1: Final project proposal

Idea 1: Foosball goalie

I’d like to integrate the areas of the class into constructing an automatic foosball goalie.

There are two design possibilities:

  1. A system that is placed onto the foosball table itself, with its own bar and goalie.
  2. A system that controls the existing goalie rod by attaching to the handle.

I think #1 would be more feasible and reliable, though less integrated.  It has the benefit that it could play in a self-contained setting (e.g. on a tabletop).

There are two critical problems or design thresholds I see:

  1. Actuator speed: can I move the goalie quickly enough to do anything useful?  This will require exploration of high-speed servos or other gearing schemes.
  2. Sensor speed and accuracy: can I reliably determine the ball’s location and trajectory?

For the actuator, I’m basing my thinking off of inkjet printer heads.  I imagine a belt-driven system that can achieve quick horizontal motion.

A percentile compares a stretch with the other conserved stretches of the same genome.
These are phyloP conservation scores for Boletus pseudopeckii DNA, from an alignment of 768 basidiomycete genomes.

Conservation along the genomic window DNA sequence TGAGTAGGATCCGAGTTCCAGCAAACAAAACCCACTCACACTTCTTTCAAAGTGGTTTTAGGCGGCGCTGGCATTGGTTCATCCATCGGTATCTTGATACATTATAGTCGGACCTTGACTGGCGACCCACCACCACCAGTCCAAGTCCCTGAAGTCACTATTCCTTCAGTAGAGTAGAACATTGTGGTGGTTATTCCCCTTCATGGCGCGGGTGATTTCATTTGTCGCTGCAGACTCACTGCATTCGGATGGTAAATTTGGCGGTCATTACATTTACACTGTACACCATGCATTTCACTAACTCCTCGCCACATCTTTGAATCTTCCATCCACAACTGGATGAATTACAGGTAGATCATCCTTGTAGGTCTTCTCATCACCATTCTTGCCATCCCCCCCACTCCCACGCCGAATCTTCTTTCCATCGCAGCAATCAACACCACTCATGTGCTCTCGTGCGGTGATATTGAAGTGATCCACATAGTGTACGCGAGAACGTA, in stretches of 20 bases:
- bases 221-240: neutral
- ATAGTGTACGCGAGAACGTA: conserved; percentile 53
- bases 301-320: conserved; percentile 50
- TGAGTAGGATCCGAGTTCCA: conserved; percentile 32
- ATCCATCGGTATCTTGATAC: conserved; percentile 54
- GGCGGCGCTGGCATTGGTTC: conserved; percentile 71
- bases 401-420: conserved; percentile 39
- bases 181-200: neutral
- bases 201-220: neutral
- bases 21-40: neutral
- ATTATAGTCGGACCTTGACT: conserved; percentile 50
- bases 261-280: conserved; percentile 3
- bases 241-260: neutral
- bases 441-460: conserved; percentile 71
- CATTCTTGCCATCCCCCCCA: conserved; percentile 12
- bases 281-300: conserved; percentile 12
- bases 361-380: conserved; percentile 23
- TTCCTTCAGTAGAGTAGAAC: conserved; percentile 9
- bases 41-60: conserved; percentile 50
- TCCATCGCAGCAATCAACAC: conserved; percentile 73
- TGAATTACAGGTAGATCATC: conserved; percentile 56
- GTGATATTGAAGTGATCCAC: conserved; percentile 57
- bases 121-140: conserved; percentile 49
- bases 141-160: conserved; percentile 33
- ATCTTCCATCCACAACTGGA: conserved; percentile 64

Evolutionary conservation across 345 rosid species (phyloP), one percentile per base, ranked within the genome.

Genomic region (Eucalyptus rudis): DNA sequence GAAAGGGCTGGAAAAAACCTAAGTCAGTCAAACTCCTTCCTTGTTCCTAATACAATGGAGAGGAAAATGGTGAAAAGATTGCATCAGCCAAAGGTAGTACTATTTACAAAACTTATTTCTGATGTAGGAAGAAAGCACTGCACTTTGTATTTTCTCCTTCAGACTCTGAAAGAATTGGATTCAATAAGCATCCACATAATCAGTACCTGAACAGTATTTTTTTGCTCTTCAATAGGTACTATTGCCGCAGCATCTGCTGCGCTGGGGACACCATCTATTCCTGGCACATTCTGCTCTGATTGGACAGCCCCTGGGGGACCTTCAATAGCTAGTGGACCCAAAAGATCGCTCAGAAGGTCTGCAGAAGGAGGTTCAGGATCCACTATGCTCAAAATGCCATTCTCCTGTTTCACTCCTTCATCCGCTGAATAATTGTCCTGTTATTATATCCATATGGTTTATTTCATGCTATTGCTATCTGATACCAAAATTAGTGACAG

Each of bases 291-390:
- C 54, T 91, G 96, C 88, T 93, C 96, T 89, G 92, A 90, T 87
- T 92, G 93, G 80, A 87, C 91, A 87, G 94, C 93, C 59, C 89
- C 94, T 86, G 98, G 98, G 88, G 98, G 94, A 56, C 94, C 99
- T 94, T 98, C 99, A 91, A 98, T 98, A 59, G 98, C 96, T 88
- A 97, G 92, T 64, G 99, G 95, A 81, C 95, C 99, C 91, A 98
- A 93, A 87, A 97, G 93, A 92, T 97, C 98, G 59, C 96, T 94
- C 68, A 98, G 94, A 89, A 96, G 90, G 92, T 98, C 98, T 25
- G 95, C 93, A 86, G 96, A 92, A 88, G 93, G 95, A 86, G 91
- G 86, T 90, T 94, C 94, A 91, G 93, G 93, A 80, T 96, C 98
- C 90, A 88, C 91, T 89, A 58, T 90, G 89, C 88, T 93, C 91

For the sensor, I’m debating between an IR sensor bank on/around the goalie figure and ultrasonic sensor(s) aiming towards the middle of the field from the outside edges.  I will need to research the timing and accuracy of these possibilies.

Idea 2: Bicycle power meter

A more recent idea is tracking power output on a bicycle (wattage).  Several commercial solutions exist, but they are cost-prohibitive for the tinkering hobbyist.  Can I make a workable solution from a cost-effective kit of parts?


  1. Force sensor at the pedal.  This would measure the force exerted by each foot.  Do resistive strain gauges have enough dynamic range?  Could I mount it in a pedal or in the shoe/pedal interface?
  2. Accelerometer at the pedal, crank, or shoe.  The crank position is key for determining the work of each pedal push.  Will cheap solid-state accelerometers work for this?
  3. Wireless transmitter with sensors.  The sensors rotate and move in complex ways, making wired connections to a base station impractical or impossible.  They will have to interface to the user display with a wireless link.
  4. User display.  This would analyze the sensor input and produce (and record) measurements.  UI and connection to a computer for analysis are key.